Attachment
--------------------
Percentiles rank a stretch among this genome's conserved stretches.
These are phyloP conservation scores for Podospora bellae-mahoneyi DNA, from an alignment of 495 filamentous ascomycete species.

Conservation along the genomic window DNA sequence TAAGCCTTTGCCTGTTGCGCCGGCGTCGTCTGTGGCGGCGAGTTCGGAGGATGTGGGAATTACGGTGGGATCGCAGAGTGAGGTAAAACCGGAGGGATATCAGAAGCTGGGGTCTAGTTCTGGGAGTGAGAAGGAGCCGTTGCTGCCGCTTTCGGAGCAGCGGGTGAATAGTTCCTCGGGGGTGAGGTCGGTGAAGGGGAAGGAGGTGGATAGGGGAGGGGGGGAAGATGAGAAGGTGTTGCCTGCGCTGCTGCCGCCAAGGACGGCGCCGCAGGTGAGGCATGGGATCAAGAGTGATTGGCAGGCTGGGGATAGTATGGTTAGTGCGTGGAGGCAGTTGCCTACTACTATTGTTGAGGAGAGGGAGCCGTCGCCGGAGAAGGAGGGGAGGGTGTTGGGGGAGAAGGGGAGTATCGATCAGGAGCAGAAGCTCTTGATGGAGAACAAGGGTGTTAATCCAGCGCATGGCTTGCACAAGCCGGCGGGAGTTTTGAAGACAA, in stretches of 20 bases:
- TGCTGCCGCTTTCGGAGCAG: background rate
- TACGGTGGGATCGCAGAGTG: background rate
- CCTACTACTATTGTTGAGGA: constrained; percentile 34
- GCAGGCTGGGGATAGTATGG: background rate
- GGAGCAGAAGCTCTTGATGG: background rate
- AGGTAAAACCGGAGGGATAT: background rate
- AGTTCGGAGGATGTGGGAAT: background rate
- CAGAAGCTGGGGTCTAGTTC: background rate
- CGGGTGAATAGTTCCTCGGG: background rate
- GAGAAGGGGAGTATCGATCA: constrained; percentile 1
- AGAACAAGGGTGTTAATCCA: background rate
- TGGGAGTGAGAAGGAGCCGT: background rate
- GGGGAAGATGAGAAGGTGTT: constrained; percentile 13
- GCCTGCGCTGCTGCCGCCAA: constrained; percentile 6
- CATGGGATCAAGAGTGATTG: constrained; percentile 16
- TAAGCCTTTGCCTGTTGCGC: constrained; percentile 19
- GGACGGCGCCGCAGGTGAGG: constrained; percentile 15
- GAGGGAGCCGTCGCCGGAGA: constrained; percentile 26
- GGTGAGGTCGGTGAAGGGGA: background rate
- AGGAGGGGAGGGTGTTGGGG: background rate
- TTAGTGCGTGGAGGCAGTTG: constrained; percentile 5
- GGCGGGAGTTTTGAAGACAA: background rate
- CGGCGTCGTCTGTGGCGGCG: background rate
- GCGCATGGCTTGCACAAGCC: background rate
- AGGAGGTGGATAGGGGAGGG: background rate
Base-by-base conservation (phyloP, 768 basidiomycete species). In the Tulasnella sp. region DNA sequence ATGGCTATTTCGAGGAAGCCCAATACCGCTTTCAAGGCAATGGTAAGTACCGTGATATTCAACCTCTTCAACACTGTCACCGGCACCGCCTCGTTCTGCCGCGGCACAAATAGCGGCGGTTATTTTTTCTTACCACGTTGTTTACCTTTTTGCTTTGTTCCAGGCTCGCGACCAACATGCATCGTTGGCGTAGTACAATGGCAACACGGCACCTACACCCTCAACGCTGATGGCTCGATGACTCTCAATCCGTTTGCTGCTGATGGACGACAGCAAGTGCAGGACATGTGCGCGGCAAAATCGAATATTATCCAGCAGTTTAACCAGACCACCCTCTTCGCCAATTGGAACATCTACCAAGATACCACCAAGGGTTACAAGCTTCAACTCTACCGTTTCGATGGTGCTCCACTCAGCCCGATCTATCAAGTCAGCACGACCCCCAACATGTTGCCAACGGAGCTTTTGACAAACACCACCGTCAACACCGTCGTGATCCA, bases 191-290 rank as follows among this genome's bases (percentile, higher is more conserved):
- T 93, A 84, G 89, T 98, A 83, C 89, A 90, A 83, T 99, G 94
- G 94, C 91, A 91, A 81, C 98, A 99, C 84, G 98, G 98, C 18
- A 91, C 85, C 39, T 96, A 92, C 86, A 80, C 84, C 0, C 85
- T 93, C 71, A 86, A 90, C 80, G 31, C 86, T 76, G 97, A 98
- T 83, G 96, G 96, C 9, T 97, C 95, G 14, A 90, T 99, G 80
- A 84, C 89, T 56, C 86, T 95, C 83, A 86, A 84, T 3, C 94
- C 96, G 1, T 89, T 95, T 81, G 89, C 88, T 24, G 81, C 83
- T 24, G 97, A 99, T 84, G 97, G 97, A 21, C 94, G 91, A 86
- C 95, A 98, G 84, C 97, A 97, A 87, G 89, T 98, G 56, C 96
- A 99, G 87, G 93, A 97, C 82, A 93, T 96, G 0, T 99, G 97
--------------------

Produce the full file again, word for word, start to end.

Percentiles rank a stretch among this genome's conserved stretches.
These are phyloP conservation scores for Podospora bellae-mahoneyi DNA, from an alignment of 495 filamentous ascomycete species.

Conservation along the genomic window DNA sequence TAAGCCTTTGCCTGTTGCGCCGGCGTCGTCTGTGGCGGCGAGTTCGGAGGATGTGGGAATTACGGTGGGATCGCAGAGTGAGGTAAAACCGGAGGGATATCAGAAGCTGGGGTCTAGTTCTGGGAGTGAGAAGGAGCCGTTGCTGCCGCTTTCGGAGCAGCGGGTGAATAGTTCCTCGGGGGTGAGGTCGGTGAAGGGGAAGGAGGTGGATAGGGGAGGGGGGGAAGATGAGAAGGTGTTGCCTGCGCTGCTGCCGCCAAGGACGGCGCCGCAGGTGAGGCATGGGATCAAGAGTGATTGGCAGGCTGGGGATAGTATGGTTAGTGCGTGGAGGCAGTTGCCTACTACTATTGTTGAGGAGAGGGAGCCGTCGCCGGAGAAGGAGGGGAGGGTGTTGGGGGAGAAGGGGAGTATCGATCAGGAGCAGAAGCTCTTGATGGAGAACAAGGGTGTTAATCCAGCGCATGGCTTGCACAAGCCGGCGGGAGTTTTGAAGACAA, in stretches of 20 bases:
- TGCTGCCGCTTTCGGAGCAG: background rate
- TACGGTGGGATCGCAGAGTG: background rate
- CCTACTACTATTGTTGAGGA: constrained; percentile 34
- GCAGGCTGGGGATAGTATGG: background rate
- GGAGCAGAAGCTCTTGATGG: background rate
- AGGTAAAACCGGAGGGATAT: background rate
- AGTTCGGAGGATGTGGGAAT: background rate
- CAGAAGCTGGGGTCTAGTTC: background rate
- CGGGTGAATAGTTCCTCGGG: background rate
- GAGAAGGGGAGTATCGATCA: constrained; percentile 1
- AGAACAAGGGTGTTAATCCA: background rate
- TGGGAGTGAGAAGGAGCCGT: background rate
- GGGGAAGATGAGAAGGTGTT: constrained; percentile 13
- GCCTGCGCTGCTGCCGCCAA: constrained; percentile 6
- CATGGGATCAAGAGTGATTG: constrained; percentile 16
- TAAGCCTTTGCCTGTTGCGC: constrained; percentile 19
- GGACGGCGCCGCAGGTGAGG: constrained; percentile 15
- GAGGGAGCCGTCGCCGGAGA: constrained; percentile 26
- GGTGAGGTCGGTGAAGGGGA: background rate
- AGGAGGGGAGGGTGTTGGGG: background rate
- TTAGTGCGTGGAGGCAGTTG: constrained; percentile 5
- GGCGGGAGTTTTGAAGACAA: background rate
- CGGCGTCGTCTGTGGCGGCG: background rate
- GCGCATGGCTTGCACAAGCC: background rate
- AGGAGGTGGATAGGGGAGGG: background rate
Base-by-base conservation (phyloP, 768 basidiomycete species). In the Tulasnella sp. region DNA sequence ATGGCTATTTCGAGGAAGCCCAATACCGCTTTCAAGGCAATGGTAAGTACCGTGATATTCAACCTCTTCAACACTGTCACCGGCACCGCCTCGTTCTGCCGCGGCACAAATAGCGGCGGTTATTTTTTCTTACCACGTTGTTTACCTTTTTGCTTTGTTCCAGGCTCGCGACCAACATGCATCGTTGGCGTAGTACAATGGCAACACGGCACCTACACCCTCAACGCTGATGGCTCGATGACTCTCAATCCGTTTGCTGCTGATGGACGACAGCAAGTGCAGGACATGTGCGCGGCAAAATCGAATATTATCCAGCAGTTTAACCAGACCACCCTCTTCGCCAATTGGAACATCTACCAAGATACCACCAAGGGTTACAAGCTTCAACTCTACCGTTTCGATGGTGCTCCACTCAGCCCGATCTATCAAGTCAGCACGACCCCCAACATGTTGCCAACGGAGCTTTTGACAAACACCACCGTCAACACCGTCGTGATCCA, bases 191-290 rank as follows among this genome's bases (percentile, higher is more conserved):
- T 93, A 84, G 89, T 98, A 83, C 89, A 90, A 83, T 99, G 94
- G 94, C 91, A 91, A 81, C 98, A 99, C 84, G 98, G 98, C 18
- A 91, C 85, C 39, T 96, A 92, C 86, A 80, C 84, C 0, C 85
- T 93, C 71, A 86, A 90, C 80, G 31, C 86, T 76, G 97, A 98
- T 83, G 96, G 96, C 9, T 97, C 95, G 14, A 90, T 99, G 80
- A 84, C 89, T 56, C 86, T 95, C 83, A 86, A 84, T 3, C 94
- C 96, G 1, T 89, T 95, T 81, G 89, C 88, T 24, G 81, C 83
- T 24, G 97, A 99, T 84, G 97, G 97, A 21, C 94, G 91, A 86
- C 95, A 98, G 84, C 97, A 97, A 87, G 89, T 98, G 56, C 96
- A 99, G 87, G 93, A 97, C 82, A 93, T 96, G 0, T 99, G 97